Important Lifecycles of IOS Development (Part1)

Today, I want to introduce two important lifecycles in IOS development: application lifecycle and the view controller lifecycle.

Regarding the lifecycle, even if you are only an iPhone/iPad user, it will be good for you to know what is happening behind the scenes. I will show you guys what happens before you launch an app, when you are in the app, and after you switch to another app.

The view controller lifecycle is more academic and it is the most basic and important thing that every iOS developer should be intimately familiar with if they don’t want to lose their jobs.

About the Application Lifecycle

Application Lifecycle BKLYN

                 Figure 1

From Figure 1, we can see all the states and the whole lifecycle of an application clearly. There are five states: 1) not running, 2) inactive, 3) active, 4) background and 5) suspended.

    1. Not running:  First of all, this is the state before you launch the app or after you kill the app.
    2.  Inactive: Running your code, no UI events. Notice any time when we enter into foreground, we first enter inactive state and then switch to active automatically.
    3. Active: When we are in the app doing all kinds of work, typically UI events, sending, receiving, processing. From the users view, when you are in the app doing all kinds of interactions/operations.
    4. Background: During this state, our code is still running, however the time will be limited. There are ways for developers to control the timing in this state and manage to do this. Notice that we can enter this state only from inactive.
    5. Suspended: After the app enters into the background, after a certain amount of time, it will become suspended. As a result, it is ready and can be killed at any time. Notice: no code runs between “suspended” and “not running”.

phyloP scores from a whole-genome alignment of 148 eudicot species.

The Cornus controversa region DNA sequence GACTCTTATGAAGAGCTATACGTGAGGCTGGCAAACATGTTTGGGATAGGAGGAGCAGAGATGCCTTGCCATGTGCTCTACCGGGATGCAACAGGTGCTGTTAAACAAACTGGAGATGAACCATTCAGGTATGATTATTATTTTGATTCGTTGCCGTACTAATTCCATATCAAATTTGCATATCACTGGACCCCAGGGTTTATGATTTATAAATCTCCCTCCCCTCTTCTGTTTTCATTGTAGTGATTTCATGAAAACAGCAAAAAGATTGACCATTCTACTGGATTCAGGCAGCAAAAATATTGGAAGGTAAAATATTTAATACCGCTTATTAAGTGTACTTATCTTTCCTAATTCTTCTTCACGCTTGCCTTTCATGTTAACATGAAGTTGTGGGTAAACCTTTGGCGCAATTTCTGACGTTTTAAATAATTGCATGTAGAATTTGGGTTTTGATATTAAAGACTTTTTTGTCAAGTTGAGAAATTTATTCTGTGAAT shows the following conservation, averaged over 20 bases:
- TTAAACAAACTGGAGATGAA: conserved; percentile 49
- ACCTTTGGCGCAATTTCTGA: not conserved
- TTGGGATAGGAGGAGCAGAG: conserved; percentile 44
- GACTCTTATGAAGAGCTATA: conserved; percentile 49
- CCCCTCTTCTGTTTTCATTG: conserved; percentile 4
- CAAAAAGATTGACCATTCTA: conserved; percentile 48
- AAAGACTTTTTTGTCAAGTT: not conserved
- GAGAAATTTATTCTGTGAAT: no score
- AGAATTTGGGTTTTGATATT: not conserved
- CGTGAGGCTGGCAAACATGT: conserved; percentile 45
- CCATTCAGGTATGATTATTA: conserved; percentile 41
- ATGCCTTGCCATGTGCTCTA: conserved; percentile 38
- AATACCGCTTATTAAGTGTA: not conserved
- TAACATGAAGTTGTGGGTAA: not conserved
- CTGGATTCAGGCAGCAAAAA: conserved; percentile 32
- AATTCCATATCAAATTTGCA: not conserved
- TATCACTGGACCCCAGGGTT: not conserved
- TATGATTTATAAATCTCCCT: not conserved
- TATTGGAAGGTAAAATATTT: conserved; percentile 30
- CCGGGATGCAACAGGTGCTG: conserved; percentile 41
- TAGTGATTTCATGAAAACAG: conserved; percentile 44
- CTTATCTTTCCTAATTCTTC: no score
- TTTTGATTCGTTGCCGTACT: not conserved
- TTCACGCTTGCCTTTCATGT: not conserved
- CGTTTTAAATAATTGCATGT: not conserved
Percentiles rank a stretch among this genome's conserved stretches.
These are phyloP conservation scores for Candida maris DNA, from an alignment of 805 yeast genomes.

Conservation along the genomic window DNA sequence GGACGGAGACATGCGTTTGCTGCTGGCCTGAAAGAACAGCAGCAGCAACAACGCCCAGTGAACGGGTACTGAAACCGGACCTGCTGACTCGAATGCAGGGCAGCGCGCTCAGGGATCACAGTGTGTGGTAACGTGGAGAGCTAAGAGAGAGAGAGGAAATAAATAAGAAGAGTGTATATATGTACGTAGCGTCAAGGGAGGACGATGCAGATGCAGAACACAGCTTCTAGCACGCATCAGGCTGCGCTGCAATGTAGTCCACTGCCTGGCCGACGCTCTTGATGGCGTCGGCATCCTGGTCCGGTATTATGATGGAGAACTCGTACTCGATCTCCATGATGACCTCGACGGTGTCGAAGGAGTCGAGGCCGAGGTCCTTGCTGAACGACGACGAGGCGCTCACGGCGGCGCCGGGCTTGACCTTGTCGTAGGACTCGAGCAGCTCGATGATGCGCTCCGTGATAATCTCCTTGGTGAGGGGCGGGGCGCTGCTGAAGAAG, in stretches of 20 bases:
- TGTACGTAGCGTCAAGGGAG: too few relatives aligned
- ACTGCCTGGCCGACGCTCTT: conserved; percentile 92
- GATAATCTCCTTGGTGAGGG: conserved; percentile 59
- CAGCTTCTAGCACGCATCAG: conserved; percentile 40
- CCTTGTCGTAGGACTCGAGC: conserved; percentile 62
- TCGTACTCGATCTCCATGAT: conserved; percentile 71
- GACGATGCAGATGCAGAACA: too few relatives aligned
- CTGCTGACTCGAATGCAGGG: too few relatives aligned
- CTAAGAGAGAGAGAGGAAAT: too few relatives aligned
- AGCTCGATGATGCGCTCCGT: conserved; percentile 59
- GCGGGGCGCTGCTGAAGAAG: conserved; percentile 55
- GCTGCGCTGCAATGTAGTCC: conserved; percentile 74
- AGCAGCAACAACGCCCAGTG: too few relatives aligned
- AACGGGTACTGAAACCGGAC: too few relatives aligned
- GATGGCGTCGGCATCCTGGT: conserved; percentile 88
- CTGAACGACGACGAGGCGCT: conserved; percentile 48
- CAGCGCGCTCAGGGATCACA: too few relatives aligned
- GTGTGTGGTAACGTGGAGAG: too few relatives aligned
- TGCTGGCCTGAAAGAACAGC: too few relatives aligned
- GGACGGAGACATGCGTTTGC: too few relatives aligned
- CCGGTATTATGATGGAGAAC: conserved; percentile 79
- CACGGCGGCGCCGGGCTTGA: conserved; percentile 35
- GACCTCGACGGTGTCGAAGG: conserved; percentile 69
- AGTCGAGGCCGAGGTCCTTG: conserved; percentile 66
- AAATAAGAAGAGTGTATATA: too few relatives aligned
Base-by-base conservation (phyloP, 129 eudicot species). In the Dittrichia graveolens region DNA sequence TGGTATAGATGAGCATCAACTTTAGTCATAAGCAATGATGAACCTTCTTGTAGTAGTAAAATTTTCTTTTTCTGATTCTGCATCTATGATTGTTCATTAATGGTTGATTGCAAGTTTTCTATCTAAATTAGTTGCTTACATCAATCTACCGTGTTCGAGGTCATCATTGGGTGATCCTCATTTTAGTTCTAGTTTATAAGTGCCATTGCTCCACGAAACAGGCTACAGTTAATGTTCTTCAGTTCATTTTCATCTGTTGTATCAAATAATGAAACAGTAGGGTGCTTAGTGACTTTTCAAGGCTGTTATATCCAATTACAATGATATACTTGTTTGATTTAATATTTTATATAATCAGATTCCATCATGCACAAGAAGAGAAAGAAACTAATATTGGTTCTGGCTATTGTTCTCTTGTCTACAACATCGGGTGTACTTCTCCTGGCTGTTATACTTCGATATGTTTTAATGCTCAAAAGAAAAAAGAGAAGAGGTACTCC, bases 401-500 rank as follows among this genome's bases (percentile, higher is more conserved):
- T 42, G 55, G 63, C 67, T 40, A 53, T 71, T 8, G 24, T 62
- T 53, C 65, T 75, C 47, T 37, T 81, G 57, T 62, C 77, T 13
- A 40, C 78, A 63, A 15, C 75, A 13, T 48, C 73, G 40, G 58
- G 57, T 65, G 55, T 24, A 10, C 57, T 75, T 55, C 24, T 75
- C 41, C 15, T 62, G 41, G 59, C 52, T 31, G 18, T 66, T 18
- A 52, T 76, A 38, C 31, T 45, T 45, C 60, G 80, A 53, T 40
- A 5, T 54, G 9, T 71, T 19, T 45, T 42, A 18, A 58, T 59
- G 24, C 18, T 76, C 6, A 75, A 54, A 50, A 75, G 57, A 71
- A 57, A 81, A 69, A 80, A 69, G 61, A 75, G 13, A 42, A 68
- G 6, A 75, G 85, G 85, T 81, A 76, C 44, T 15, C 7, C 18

Operations

Launching the app: “not running” -> “inactive” -> “active”.

Function that we can override:

func application(application: UIApplication, didFinishLaunchingWithOptions launchOptions: [NSObject: AnyObject]?) -> Bool {

        // Override point for customization after application launch.

        return true

    }

Switch to another app or click on home button or an incoming phone call or SMS message: “active” -> “inactive” -> “background” -> “suspended”.

Functions that we can override:

func applicationWillResignActive(application: UIApplication) {

        // Sent when the application is about to move from active to inactive state. This can occur for certain types of temporary interruptions or when the user quits the application and it begins the transition to the background state.

        // Use this method to pause ongoing tasks, disable timers, and throttle down OpenGL ES frame rates. Games should use this method to pause the game.

    }

func applicationDidEnterBackground(application: UIApplication) {

        // Use this method to release shared resources, save user data, invalidate timers, and store enough application state information to restore your application to its current state in case it is terminated later.

        // If your application supports background execution, this method is called instead of applicationWillTerminate when the user quits.

    }

Switch back to an app in a short time: “background” -> “inactive” -> “active”.

Functions that we can override:

func applicationWillEnterForeground(application: UIApplication) {

        // Called as part of the transition from the background to the inactive state. Here you can undo many of the changes made on entering the background.

    }

    func applicationDidBecomeActive(application: UIApplication) {

        // Restart any tasks that were paused (or not yet started) while the application was inactive. If the application was previously in the background, optionally refresh the user interface.

    }

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